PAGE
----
The French magazine L’Express today reports that Israeli jets practiced a long-distance strike against Iranian nuclear targets over Gibraltar. If accurate, the report means the Israelis rehearsed a strike some 2,600 miles from home — a distance sufficient to simulate a strike on Iranian territory.
The report in L’Express is the latest to suggest that the Israeli air force (IAF) has decided to be ready to launch a mission at a moment’s notice should Israel’s political leaders give the go-ahead.
Israeli strategists believe that the leaking of such Israeli preparations serve as an important element of deterrence regardless of whether or not Israel has actually decided to strike if it determines that a diplomatic solution to the Iranian nuclear program has become impossible.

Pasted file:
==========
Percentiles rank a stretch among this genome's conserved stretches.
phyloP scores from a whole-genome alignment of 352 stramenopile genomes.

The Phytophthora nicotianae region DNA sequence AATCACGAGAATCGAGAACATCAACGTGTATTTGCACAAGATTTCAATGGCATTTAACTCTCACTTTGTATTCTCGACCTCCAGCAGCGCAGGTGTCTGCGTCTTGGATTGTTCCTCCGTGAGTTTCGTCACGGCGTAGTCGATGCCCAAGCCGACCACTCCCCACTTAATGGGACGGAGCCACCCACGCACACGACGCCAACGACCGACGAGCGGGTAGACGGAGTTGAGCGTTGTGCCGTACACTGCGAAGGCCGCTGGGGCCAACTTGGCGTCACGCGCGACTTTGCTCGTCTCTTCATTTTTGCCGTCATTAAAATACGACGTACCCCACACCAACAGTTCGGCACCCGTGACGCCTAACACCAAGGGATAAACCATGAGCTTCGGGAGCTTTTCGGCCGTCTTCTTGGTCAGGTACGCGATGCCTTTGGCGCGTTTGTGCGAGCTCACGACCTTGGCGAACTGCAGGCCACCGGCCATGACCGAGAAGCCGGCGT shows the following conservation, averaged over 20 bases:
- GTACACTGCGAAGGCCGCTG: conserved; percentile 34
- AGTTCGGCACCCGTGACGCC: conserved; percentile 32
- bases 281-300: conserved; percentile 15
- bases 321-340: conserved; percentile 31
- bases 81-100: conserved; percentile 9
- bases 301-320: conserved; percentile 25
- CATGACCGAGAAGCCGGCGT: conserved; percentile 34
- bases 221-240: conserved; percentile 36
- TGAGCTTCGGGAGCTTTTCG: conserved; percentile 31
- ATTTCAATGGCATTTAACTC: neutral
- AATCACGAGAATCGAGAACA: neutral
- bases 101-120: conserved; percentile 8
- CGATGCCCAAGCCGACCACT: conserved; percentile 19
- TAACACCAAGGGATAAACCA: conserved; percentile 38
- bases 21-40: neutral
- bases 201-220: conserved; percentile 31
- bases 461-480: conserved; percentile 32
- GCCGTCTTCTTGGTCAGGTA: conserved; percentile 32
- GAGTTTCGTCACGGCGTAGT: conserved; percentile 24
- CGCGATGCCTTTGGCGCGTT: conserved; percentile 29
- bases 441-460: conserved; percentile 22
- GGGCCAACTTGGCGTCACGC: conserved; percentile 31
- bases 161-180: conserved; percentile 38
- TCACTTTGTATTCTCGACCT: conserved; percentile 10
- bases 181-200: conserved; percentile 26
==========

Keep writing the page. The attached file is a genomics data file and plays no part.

Also today, the Jerusalem Post reveals that Israeli air force reservists who operate the Arrow and Patriot missile-defense systems have recently begun spending one day a week on duty to sharpen their skills, amid fears that in a conflict with Iran, dozens of long-range missiles would be fired at Israel.
Later this year, the IAF will hold an unprecedented and massive exercise with the U.S. military to jointly test three different ballistic missile defense systems, including the Israeli-made Arrow and the American THAAD and Aegis, which will be brought specially to Israel for the exercise.
The high-powered American X-Band radar, deployed in the Negev Desert in late 2008 (see item 3 here) as a farewell gift from former President George W. Bush, participated in the recent Arrow test and tracked the incoming target.